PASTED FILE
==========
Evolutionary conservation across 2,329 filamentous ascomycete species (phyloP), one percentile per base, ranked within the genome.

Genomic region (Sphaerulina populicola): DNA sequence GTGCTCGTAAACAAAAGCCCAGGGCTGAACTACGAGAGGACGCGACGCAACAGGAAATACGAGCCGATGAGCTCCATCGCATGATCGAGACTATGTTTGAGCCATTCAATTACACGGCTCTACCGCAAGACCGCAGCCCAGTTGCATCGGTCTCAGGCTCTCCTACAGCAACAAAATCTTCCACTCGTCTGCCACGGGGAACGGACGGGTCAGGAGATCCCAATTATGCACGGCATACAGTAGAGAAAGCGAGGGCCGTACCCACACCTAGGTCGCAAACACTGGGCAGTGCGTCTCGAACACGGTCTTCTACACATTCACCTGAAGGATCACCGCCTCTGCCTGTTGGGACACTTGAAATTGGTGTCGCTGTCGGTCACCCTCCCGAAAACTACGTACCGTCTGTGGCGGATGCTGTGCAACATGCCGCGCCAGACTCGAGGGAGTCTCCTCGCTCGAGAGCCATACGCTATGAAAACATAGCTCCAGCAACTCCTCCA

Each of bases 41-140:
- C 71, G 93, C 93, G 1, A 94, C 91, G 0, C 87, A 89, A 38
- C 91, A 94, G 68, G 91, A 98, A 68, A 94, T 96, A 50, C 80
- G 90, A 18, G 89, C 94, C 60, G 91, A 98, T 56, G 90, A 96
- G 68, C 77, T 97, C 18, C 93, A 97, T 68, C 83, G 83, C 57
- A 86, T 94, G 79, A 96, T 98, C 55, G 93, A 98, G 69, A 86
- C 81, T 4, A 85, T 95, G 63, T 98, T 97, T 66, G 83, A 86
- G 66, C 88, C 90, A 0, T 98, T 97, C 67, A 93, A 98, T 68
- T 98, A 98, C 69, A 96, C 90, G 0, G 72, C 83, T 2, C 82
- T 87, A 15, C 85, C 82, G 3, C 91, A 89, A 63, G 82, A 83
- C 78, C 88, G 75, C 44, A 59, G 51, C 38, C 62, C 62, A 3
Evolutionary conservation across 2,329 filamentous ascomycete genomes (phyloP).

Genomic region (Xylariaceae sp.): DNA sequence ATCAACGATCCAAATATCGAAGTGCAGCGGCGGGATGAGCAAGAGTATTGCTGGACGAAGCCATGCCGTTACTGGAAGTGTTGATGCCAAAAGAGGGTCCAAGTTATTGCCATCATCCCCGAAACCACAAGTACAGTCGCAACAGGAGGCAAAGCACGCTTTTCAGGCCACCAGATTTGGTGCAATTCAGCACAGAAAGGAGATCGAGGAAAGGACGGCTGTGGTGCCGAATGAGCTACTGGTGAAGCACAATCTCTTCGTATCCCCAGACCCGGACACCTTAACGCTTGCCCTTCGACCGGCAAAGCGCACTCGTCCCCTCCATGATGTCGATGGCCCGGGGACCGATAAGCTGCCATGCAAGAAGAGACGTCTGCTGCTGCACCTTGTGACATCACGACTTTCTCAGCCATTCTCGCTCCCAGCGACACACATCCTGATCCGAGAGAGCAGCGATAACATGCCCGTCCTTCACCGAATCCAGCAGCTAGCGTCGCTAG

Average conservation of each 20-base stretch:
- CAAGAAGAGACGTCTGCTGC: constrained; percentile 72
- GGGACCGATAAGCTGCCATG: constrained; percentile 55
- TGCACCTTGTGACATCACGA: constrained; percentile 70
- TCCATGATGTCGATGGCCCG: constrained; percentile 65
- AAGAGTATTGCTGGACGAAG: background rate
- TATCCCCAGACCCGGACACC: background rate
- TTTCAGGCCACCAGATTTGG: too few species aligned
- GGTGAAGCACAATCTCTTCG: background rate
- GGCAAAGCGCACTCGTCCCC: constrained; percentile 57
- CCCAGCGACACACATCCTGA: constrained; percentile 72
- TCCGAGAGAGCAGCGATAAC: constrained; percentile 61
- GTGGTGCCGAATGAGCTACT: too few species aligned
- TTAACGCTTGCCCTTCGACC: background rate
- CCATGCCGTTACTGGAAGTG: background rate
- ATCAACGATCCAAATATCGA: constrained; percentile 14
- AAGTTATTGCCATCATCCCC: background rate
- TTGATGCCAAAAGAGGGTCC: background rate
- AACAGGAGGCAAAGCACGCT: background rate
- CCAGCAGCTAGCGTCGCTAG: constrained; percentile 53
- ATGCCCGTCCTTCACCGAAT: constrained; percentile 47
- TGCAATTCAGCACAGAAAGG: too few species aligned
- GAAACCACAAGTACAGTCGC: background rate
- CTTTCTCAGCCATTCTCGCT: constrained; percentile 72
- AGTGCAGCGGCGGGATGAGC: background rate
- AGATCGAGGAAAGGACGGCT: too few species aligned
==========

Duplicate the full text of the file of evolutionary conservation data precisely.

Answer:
Evolutionary conservation across 2,329 filamentous ascomycete species (phyloP), one percentile per base, ranked within the genome.

Genomic region (Sphaerulina populicola): DNA sequence GTGCTCGTAAACAAAAGCCCAGGGCTGAACTACGAGAGGACGCGACGCAACAGGAAATACGAGCCGATGAGCTCCATCGCATGATCGAGACTATGTTTGAGCCATTCAATTACACGGCTCTACCGCAAGACCGCAGCCCAGTTGCATCGGTCTCAGGCTCTCCTACAGCAACAAAATCTTCCACTCGTCTGCCACGGGGAACGGACGGGTCAGGAGATCCCAATTATGCACGGCATACAGTAGAGAAAGCGAGGGCCGTACCCACACCTAGGTCGCAAACACTGGGCAGTGCGTCTCGAACACGGTCTTCTACACATTCACCTGAAGGATCACCGCCTCTGCCTGTTGGGACACTTGAAATTGGTGTCGCTGTCGGTCACCCTCCCGAAAACTACGTACCGTCTGTGGCGGATGCTGTGCAACATGCCGCGCCAGACTCGAGGGAGTCTCCTCGCTCGAGAGCCATACGCTATGAAAACATAGCTCCAGCAACTCCTCCA

Each of bases 41-140:
- C 71, G 93, C 93, G 1, A 94, C 91, G 0, C 87, A 89, A 38
- C 91, A 94, G 68, G 91, A 98, A 68, A 94, T 96, A 50, C 80
- G 90, A 18, G 89, C 94, C 60, G 91, A 98, T 56, G 90, A 96
- G 68, C 77, T 97, C 18, C 93, A 97, T 68, C 83, G 83, C 57
- A 86, T 94, G 79, A 96, T 98, C 55, G 93, A 98, G 69, A 86
- C 81, T 4, A 85, T 95, G 63, T 98, T 97, T 66, G 83, A 86
- G 66, C 88, C 90, A 0, T 98, T 97, C 67, A 93, A 98, T 68
- T 98, A 98, C 69, A 96, C 90, G 0, G 72, C 83, T 2, C 82
- T 87, A 15, C 85, C 82, G 3, C 91, A 89, A 63, G 82, A 83
- C 78, C 88, G 75, C 44, A 59, G 51, C 38, C 62, C 62, A 3
Evolutionary conservation across 2,329 filamentous ascomycete genomes (phyloP).

Genomic region (Xylariaceae sp.): DNA sequence ATCAACGATCCAAATATCGAAGTGCAGCGGCGGGATGAGCAAGAGTATTGCTGGACGAAGCCATGCCGTTACTGGAAGTGTTGATGCCAAAAGAGGGTCCAAGTTATTGCCATCATCCCCGAAACCACAAGTACAGTCGCAACAGGAGGCAAAGCACGCTTTTCAGGCCACCAGATTTGGTGCAATTCAGCACAGAAAGGAGATCGAGGAAAGGACGGCTGTGGTGCCGAATGAGCTACTGGTGAAGCACAATCTCTTCGTATCCCCAGACCCGGACACCTTAACGCTTGCCCTTCGACCGGCAAAGCGCACTCGTCCCCTCCATGATGTCGATGGCCCGGGGACCGATAAGCTGCCATGCAAGAAGAGACGTCTGCTGCTGCACCTTGTGACATCACGACTTTCTCAGCCATTCTCGCTCCCAGCGACACACATCCTGATCCGAGAGAGCAGCGATAACATGCCCGTCCTTCACCGAATCCAGCAGCTAGCGTCGCTAG

Average conservation of each 20-base stretch:
- CAAGAAGAGACGTCTGCTGC: constrained; percentile 72
- GGGACCGATAAGCTGCCATG: constrained; percentile 55
- TGCACCTTGTGACATCACGA: constrained; percentile 70
- TCCATGATGTCGATGGCCCG: constrained; percentile 65
- AAGAGTATTGCTGGACGAAG: background rate
- TATCCCCAGACCCGGACACC: background rate
- TTTCAGGCCACCAGATTTGG: too few species aligned
- GGTGAAGCACAATCTCTTCG: background rate
- GGCAAAGCGCACTCGTCCCC: constrained; percentile 57
- CCCAGCGACACACATCCTGA: constrained; percentile 72
- TCCGAGAGAGCAGCGATAAC: constrained; percentile 61
- GTGGTGCCGAATGAGCTACT: too few species aligned
- TTAACGCTTGCCCTTCGACC: background rate
- CCATGCCGTTACTGGAAGTG: background rate
- ATCAACGATCCAAATATCGA: constrained; percentile 14
- AAGTTATTGCCATCATCCCC: background rate
- TTGATGCCAAAAGAGGGTCC: background rate
- AACAGGAGGCAAAGCACGCT: background rate
- CCAGCAGCTAGCGTCGCTAG: constrained; percentile 53
- ATGCCCGTCCTTCACCGAAT: constrained; percentile 47
- TGCAATTCAGCACAGAAAGG: too few species aligned
- GAAACCACAAGTACAGTCGC: background rate
- CTTTCTCAGCCATTCTCGCT: constrained; percentile 72
- AGTGCAGCGGCGGGATGAGC: background rate
- AGATCGAGGAAAGGACGGCT: too few species aligned